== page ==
Wines will come by way of Mark Andrew and Dan Keeling’s recently formed Keeling Andrew & Co, so will likely be exciting European drops from small producers. Given the restaurant’s Spanish roots, they plan to make a hero of Sherry.


Yotam Ottolenghi’s right hand man, Ramael Scully, will open his first solo venture, ‘Scully’ in St James’s Market this year. Like he did at Nopi, the focus will be on lader-based cooking, and a lot of the ingredients will be made in house, from vinegars and pickles to syrups and preserves.

Scully is keeping shtum about the finer details of the menu, but, with six years at Nopi under his belt, we’re expecting fresh flavours inspired by Asia and the Middle East. Scully’s heritage takes in China, India, Bali and Ireland, so his dishes are likely to be as diverse and colouful as his background.


Meaning ‘sister’ in Italian, Sorella will be the new incarnation of Robin Gill and Dean Parker’s The Manor in Clapham, one of db’s favourite neighbourhood restaurants. In keeping with London’s insatiable thirst for all things Italian, Sorella will take inspiration from Gill’s time in Campania and the cuisine found along the Amalfi coast, and will use ingredients grown on the restaurant’s roof.

We love the idea of fried olives and fennel gelato, but they had us at truffle arancini. Among the larger plates will be cuttlefish linguine; cep gnocci with girolles; and ragù with venison pappardelle. The drinks sound delicious too, from seasonal Bellinis to cherry-smoked Negronis, while the wines are 100% made in Italy.


Pip Lacey, who served an ace last year when she won the chance to cook her Whatever the Weather starter (a vegetable soup served from a watering can into a giant tennis ball) at Wimbledon last year as part of the Great British Menu BBC programme, is moving on from Angela Hartnett’s Murano this year to go it alone.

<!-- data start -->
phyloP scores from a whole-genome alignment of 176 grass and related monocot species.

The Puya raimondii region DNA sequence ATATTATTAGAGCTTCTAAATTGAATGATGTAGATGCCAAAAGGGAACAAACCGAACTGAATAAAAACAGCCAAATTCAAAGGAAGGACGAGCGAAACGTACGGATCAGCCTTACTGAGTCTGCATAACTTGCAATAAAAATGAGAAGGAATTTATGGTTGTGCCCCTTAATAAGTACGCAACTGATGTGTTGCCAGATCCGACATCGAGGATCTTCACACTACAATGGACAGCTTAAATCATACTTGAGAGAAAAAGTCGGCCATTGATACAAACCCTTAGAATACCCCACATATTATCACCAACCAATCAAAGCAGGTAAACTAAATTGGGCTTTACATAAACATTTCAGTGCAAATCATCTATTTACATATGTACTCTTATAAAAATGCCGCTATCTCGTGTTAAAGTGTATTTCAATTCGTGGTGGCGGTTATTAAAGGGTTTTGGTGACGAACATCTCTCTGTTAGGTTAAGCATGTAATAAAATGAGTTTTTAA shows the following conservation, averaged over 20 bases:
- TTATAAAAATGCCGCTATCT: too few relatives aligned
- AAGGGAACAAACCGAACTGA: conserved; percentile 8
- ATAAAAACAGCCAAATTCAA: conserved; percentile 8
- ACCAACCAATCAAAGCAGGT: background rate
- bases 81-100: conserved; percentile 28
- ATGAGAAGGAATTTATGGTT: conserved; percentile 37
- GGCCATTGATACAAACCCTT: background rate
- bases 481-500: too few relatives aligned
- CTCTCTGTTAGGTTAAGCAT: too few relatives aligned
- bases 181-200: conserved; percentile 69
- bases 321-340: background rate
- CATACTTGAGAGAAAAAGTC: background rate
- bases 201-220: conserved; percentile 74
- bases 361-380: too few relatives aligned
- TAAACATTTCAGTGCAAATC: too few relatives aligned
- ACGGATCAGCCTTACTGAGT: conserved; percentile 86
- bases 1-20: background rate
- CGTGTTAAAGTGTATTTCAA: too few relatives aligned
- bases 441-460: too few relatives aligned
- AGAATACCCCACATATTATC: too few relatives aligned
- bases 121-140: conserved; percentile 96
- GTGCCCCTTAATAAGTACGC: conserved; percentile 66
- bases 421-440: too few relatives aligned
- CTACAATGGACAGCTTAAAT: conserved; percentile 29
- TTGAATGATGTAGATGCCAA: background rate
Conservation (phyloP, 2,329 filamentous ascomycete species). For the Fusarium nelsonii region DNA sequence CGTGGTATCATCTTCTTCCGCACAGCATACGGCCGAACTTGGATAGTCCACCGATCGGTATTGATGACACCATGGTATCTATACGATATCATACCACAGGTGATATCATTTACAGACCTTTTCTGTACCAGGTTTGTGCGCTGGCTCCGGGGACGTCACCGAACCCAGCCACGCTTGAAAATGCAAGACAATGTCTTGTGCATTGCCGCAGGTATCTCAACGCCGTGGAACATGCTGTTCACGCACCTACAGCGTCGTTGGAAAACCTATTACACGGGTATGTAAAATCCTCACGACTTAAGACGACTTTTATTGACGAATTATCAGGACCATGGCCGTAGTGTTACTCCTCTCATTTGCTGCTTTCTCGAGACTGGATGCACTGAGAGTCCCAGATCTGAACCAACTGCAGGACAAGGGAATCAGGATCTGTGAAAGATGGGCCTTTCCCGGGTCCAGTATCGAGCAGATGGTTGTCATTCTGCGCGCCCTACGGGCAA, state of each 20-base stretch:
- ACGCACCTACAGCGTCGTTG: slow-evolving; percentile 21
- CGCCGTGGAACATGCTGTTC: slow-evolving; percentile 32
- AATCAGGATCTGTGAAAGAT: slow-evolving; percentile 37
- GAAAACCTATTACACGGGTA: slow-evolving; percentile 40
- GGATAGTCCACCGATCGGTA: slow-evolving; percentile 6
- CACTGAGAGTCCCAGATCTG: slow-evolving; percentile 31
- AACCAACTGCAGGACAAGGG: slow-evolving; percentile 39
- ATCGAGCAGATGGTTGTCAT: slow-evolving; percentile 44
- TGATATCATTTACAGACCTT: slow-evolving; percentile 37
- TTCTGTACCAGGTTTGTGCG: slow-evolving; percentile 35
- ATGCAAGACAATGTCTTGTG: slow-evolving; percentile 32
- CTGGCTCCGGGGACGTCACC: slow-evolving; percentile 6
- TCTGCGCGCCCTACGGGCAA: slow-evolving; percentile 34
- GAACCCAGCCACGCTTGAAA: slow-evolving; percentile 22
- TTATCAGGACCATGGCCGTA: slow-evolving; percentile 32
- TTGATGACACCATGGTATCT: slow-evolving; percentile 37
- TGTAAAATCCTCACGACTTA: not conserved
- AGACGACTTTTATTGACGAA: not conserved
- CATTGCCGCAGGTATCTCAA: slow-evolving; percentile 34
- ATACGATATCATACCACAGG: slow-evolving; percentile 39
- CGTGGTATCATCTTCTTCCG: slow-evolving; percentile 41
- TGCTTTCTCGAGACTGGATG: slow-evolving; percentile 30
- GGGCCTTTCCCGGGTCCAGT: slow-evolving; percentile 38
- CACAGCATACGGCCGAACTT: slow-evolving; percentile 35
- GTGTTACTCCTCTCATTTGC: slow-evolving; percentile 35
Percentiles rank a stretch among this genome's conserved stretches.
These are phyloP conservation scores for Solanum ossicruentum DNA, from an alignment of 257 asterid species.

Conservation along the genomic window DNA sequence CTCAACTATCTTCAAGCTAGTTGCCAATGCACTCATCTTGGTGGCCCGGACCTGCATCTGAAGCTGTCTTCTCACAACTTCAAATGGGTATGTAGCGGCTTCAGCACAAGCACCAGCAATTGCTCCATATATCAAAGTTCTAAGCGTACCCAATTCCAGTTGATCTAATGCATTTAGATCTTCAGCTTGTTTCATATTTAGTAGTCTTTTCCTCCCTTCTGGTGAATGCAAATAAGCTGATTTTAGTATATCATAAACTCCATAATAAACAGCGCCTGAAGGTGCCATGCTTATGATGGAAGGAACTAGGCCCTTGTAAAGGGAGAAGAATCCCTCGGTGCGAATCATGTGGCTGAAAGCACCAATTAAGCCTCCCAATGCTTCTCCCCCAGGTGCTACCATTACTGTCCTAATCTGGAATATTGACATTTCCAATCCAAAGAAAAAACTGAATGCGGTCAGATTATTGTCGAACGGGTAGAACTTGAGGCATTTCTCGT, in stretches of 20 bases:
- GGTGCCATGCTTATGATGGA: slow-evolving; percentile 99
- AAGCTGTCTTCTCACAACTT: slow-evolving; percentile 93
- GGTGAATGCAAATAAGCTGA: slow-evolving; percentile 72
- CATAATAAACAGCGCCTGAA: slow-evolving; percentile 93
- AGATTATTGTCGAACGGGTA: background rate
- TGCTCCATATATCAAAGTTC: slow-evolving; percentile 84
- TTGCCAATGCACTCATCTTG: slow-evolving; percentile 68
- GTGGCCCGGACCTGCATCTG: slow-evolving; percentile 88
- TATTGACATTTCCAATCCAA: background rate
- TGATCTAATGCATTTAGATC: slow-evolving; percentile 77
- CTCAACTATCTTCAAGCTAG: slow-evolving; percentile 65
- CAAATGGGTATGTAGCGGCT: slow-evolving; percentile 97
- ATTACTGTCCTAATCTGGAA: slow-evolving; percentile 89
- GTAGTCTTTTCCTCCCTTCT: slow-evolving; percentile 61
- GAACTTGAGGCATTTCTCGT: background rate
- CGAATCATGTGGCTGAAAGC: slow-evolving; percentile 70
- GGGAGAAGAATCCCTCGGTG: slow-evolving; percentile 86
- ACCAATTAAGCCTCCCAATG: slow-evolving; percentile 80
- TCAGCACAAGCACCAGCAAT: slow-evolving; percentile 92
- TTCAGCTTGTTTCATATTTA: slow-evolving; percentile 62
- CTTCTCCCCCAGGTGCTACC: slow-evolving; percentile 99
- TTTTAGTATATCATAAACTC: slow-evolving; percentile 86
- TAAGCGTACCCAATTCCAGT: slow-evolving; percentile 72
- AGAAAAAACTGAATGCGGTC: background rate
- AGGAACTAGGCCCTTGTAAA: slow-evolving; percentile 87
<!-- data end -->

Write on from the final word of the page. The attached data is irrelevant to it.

Proving wood-fired food is white hot right now, Lacey’s dishes will be flame licked, and the ingredients mostly sourced from the UK. Before being flung in the fire, meat and fish will be marinated, pickled and cured for maximum flavour, from soy saké squid to grilled buttermilk chicken.


One of Spain’s most highly decorated chefs, Quique Dacosta, is to open a paella-focused restaurant set over two floors just off Oxford Street in collaboration with Ibérica founder Marcos Fernandez, to shine a light on one of Spain’s signature dishes. Details are being kept under wraps at the moment, but if Dacosta’s three Michelin-starred eponymous restaurant in Denia is anything to go by, then Londoners should be in for a treat.

Bob Bob Cité

Bob Bob Ricard in Soho is to get an edgy little sister, Bob Bob Cité, in the capital’s financial heart. The brainchild of Russian restaurateur Leonid Shutov, BBC will feature live fine wine auctions every half hour.

Housed in the Leadenhall Building, known as the ‘cheese grater’, the 180-cover venue will take over the third floor of the building and will mirror BBR’s booth format. In the “executive class” private dining room, guests have their own bar and private jet-style seating.

Wines that are auctioned off on the trading platform will start at cost price with diners given the chance to compete for them via display screens dotted around the restaurant. The house Champagne will be poured from methuselahs and Bob Bob Ricard’s popular ‘press for Champagne’ button will be present and correct.

But what of the food? Shutov has brought Raymond Blanc protégée Eric Chavot on board as head chef, which we’re very excited about – his steak tartare at the now defunct Brasserie Chavot in Mayfair was among the very best in town.

By Chloe

In keeping with London’s growing obsession with vegan food, one of the buzziest openings of the year will be the first London outpost of New York vegan café By Chloe in Covent Garden. Proving vegan needn’t mean virtuous, By Chloe specialises in plant-based fast food.

The eighth site for the By Chloe brand will serve everything from vegan mac ‘n’ cheese and quinoa taco salads to guacamole burgers and matcha kelp noodles.